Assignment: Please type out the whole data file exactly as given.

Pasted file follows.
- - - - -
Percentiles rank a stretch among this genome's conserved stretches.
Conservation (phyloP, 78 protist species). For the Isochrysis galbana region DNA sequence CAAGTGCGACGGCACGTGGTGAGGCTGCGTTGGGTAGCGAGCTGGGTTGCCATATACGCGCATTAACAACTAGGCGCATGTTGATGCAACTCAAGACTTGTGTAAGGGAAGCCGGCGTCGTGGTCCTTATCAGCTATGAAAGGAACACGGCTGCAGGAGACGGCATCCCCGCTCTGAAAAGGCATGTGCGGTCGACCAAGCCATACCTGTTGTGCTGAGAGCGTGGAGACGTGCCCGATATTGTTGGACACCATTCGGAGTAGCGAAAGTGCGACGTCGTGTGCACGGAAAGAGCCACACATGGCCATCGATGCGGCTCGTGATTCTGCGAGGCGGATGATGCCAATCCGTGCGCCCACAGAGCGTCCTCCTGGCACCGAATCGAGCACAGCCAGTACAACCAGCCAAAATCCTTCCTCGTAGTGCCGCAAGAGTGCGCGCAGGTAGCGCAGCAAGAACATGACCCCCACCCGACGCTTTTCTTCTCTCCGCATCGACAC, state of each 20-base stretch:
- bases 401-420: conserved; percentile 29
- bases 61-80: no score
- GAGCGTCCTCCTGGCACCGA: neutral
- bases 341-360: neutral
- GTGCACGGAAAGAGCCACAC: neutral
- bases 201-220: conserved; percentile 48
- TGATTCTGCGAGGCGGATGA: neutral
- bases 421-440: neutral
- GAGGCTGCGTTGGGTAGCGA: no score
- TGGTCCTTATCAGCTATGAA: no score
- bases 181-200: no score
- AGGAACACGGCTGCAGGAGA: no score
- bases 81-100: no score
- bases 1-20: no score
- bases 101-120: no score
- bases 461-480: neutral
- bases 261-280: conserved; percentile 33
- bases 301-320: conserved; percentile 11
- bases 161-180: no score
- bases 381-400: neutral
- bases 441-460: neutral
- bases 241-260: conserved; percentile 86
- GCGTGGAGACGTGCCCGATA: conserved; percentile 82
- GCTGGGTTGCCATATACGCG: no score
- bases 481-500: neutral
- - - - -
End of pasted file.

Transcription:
Percentiles rank a stretch among this genome's conserved stretches.
Conservation (phyloP, 78 protist species). For the Isochrysis galbana region DNA sequence CAAGTGCGACGGCACGTGGTGAGGCTGCGTTGGGTAGCGAGCTGGGTTGCCATATACGCGCATTAACAACTAGGCGCATGTTGATGCAACTCAAGACTTGTGTAAGGGAAGCCGGCGTCGTGGTCCTTATCAGCTATGAAAGGAACACGGCTGCAGGAGACGGCATCCCCGCTCTGAAAAGGCATGTGCGGTCGACCAAGCCATACCTGTTGTGCTGAGAGCGTGGAGACGTGCCCGATATTGTTGGACACCATTCGGAGTAGCGAAAGTGCGACGTCGTGTGCACGGAAAGAGCCACACATGGCCATCGATGCGGCTCGTGATTCTGCGAGGCGGATGATGCCAATCCGTGCGCCCACAGAGCGTCCTCCTGGCACCGAATCGAGCACAGCCAGTACAACCAGCCAAAATCCTTCCTCGTAGTGCCGCAAGAGTGCGCGCAGGTAGCGCAGCAAGAACATGACCCCCACCCGACGCTTTTCTTCTCTCCGCATCGACAC, state of each 20-base stretch:
- bases 401-420: conserved; percentile 29
- bases 61-80: no score
- GAGCGTCCTCCTGGCACCGA: neutral
- bases 341-360: neutral
- GTGCACGGAAAGAGCCACAC: neutral
- bases 201-220: conserved; percentile 48
- TGATTCTGCGAGGCGGATGA: neutral
- bases 421-440: neutral
- GAGGCTGCGTTGGGTAGCGA: no score
- TGGTCCTTATCAGCTATGAA: no score
- bases 181-200: no score
- AGGAACACGGCTGCAGGAGA: no score
- bases 81-100: no score
- bases 1-20: no score
- bases 101-120: no score
- bases 461-480: neutral
- bases 261-280: conserved; percentile 33
- bases 301-320: conserved; percentile 11
- bases 161-180: no score
- bases 381-400: neutral
- bases 441-460: neutral
- bases 241-260: conserved; percentile 86
- GCGTGGAGACGTGCCCGATA: conserved; percentile 82
- GCTGGGTTGCCATATACGCG: no score
- bases 481-500: neutral